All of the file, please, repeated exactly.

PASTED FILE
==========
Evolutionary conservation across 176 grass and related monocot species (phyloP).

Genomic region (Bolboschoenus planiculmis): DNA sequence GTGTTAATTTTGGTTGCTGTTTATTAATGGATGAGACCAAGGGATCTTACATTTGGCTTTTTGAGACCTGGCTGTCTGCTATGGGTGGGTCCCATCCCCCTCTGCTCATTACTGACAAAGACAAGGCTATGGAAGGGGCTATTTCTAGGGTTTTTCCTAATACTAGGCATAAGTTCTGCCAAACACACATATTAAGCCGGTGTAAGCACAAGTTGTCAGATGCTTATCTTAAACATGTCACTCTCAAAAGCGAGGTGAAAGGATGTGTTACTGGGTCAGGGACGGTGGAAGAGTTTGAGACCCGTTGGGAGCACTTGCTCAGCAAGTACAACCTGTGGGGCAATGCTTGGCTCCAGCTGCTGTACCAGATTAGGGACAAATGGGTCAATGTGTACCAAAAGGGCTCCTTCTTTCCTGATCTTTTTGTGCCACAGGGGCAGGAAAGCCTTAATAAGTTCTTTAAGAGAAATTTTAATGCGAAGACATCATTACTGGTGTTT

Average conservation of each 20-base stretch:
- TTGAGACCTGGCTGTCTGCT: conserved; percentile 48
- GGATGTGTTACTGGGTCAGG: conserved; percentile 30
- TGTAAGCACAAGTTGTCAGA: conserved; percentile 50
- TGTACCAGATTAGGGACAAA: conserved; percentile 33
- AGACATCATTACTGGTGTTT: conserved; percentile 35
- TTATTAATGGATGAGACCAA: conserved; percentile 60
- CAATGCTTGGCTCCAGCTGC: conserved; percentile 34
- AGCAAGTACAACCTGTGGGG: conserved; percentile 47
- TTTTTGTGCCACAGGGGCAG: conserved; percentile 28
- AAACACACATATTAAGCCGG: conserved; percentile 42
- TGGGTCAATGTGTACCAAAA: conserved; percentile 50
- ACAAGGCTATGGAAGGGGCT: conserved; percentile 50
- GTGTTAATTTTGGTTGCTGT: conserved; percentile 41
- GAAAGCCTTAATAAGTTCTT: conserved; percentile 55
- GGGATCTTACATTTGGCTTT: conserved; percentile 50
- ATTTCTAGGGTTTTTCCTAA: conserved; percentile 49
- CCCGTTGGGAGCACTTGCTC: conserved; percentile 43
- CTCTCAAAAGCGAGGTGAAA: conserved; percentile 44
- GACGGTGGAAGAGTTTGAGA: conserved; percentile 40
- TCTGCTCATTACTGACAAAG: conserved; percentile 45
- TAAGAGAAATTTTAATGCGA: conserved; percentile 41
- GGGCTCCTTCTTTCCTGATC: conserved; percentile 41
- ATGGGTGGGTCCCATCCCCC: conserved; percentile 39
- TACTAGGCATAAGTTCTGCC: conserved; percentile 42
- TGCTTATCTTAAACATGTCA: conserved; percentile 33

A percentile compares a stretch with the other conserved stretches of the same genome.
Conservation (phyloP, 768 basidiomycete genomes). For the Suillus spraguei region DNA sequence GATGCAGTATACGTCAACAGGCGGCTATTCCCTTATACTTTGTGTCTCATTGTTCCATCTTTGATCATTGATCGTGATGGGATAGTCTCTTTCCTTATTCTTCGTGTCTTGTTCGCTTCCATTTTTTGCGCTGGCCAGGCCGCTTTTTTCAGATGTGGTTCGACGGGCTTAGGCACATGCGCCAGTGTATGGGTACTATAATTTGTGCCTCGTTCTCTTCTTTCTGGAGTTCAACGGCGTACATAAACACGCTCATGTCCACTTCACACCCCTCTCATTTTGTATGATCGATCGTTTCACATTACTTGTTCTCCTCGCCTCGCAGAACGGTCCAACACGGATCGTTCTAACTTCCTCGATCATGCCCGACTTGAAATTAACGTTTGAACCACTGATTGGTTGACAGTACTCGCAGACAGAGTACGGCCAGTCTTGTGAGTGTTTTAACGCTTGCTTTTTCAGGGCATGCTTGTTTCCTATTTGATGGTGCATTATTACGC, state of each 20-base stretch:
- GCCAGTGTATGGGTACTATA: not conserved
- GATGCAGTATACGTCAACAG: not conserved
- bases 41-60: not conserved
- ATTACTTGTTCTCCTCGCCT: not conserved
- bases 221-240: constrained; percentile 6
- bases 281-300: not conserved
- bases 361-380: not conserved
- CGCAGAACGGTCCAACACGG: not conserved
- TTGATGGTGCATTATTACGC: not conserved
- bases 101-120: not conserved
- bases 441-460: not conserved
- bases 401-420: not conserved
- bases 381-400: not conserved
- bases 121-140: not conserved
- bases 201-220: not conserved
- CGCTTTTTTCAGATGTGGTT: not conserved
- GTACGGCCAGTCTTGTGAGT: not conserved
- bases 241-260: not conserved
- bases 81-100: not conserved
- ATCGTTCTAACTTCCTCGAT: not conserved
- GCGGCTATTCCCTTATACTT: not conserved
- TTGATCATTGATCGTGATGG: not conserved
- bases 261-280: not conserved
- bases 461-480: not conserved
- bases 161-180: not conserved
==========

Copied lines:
Evolutionary conservation across 176 grass and related monocot species (phyloP).

Genomic region (Bolboschoenus planiculmis): DNA sequence GTGTTAATTTTGGTTGCTGTTTATTAATGGATGAGACCAAGGGATCTTACATTTGGCTTTTTGAGACCTGGCTGTCTGCTATGGGTGGGTCCCATCCCCCTCTGCTCATTACTGACAAAGACAAGGCTATGGAAGGGGCTATTTCTAGGGTTTTTCCTAATACTAGGCATAAGTTCTGCCAAACACACATATTAAGCCGGTGTAAGCACAAGTTGTCAGATGCTTATCTTAAACATGTCACTCTCAAAAGCGAGGTGAAAGGATGTGTTACTGGGTCAGGGACGGTGGAAGAGTTTGAGACCCGTTGGGAGCACTTGCTCAGCAAGTACAACCTGTGGGGCAATGCTTGGCTCCAGCTGCTGTACCAGATTAGGGACAAATGGGTCAATGTGTACCAAAAGGGCTCCTTCTTTCCTGATCTTTTTGTGCCACAGGGGCAGGAAAGCCTTAATAAGTTCTTTAAGAGAAATTTTAATGCGAAGACATCATTACTGGTGTTT

Average conservation of each 20-base stretch:
- TTGAGACCTGGCTGTCTGCT: conserved; percentile 48
- GGATGTGTTACTGGGTCAGG: conserved; percentile 30
- TGTAAGCACAAGTTGTCAGA: conserved; percentile 50
- TGTACCAGATTAGGGACAAA: conserved; percentile 33
- AGACATCATTACTGGTGTTT: conserved; percentile 35
- TTATTAATGGATGAGACCAA: conserved; percentile 60
- CAATGCTTGGCTCCAGCTGC: conserved; percentile 34
- AGCAAGTACAACCTGTGGGG: conserved; percentile 47
- TTTTTGTGCCACAGGGGCAG: conserved; percentile 28
- AAACACACATATTAAGCCGG: conserved; percentile 42
- TGGGTCAATGTGTACCAAAA: conserved; percentile 50
- ACAAGGCTATGGAAGGGGCT: conserved; percentile 50
- GTGTTAATTTTGGTTGCTGT: conserved; percentile 41
- GAAAGCCTTAATAAGTTCTT: conserved; percentile 55
- GGGATCTTACATTTGGCTTT: conserved; percentile 50
- ATTTCTAGGGTTTTTCCTAA: conserved; percentile 49
- CCCGTTGGGAGCACTTGCTC: conserved; percentile 43
- CTCTCAAAAGCGAGGTGAAA: conserved; percentile 44
- GACGGTGGAAGAGTTTGAGA: conserved; percentile 40
- TCTGCTCATTACTGACAAAG: conserved; percentile 45
- TAAGAGAAATTTTAATGCGA: conserved; percentile 41
- GGGCTCCTTCTTTCCTGATC: conserved; percentile 41
- ATGGGTGGGTCCCATCCCCC: conserved; percentile 39
- TACTAGGCATAAGTTCTGCC: conserved; percentile 42
- TGCTTATCTTAAACATGTCA: conserved; percentile 33

A percentile compares a stretch with the other conserved stretches of the same genome.
Conservation (phyloP, 768 basidiomycete genomes). For the Suillus spraguei region DNA sequence GATGCAGTATACGTCAACAGGCGGCTATTCCCTTATACTTTGTGTCTCATTGTTCCATCTTTGATCATTGATCGTGATGGGATAGTCTCTTTCCTTATTCTTCGTGTCTTGTTCGCTTCCATTTTTTGCGCTGGCCAGGCCGCTTTTTTCAGATGTGGTTCGACGGGCTTAGGCACATGCGCCAGTGTATGGGTACTATAATTTGTGCCTCGTTCTCTTCTTTCTGGAGTTCAACGGCGTACATAAACACGCTCATGTCCACTTCACACCCCTCTCATTTTGTATGATCGATCGTTTCACATTACTTGTTCTCCTCGCCTCGCAGAACGGTCCAACACGGATCGTTCTAACTTCCTCGATCATGCCCGACTTGAAATTAACGTTTGAACCACTGATTGGTTGACAGTACTCGCAGACAGAGTACGGCCAGTCTTGTGAGTGTTTTAACGCTTGCTTTTTCAGGGCATGCTTGTTTCCTATTTGATGGTGCATTATTACGC, state of each 20-base stretch:
- GCCAGTGTATGGGTACTATA: not conserved
- GATGCAGTATACGTCAACAG: not conserved
- bases 41-60: not conserved
- ATTACTTGTTCTCCTCGCCT: not conserved
- bases 221-240: constrained; percentile 6
- bases 281-300: not conserved
- bases 361-380: not conserved
- CGCAGAACGGTCCAACACGG: not conserved
- TTGATGGTGCATTATTACGC: not conserved
- bases 101-120: not conserved
- bases 441-460: not conserved
- bases 401-420: not conserved
- bases 381-400: not conserved
- bases 121-140: not conserved
- bases 201-220: not conserved
- CGCTTTTTTCAGATGTGGTT: not conserved
- GTACGGCCAGTCTTGTGAGT: not conserved
- bases 241-260: not conserved
- bases 81-100: not conserved
- ATCGTTCTAACTTCCTCGAT: not conserved
- GCGGCTATTCCCTTATACTT: not conserved
- TTGATCATTGATCGTGATGG: not conserved
- bases 261-280: not conserved
- bases 461-480: not conserved
- bases 161-180: not conserved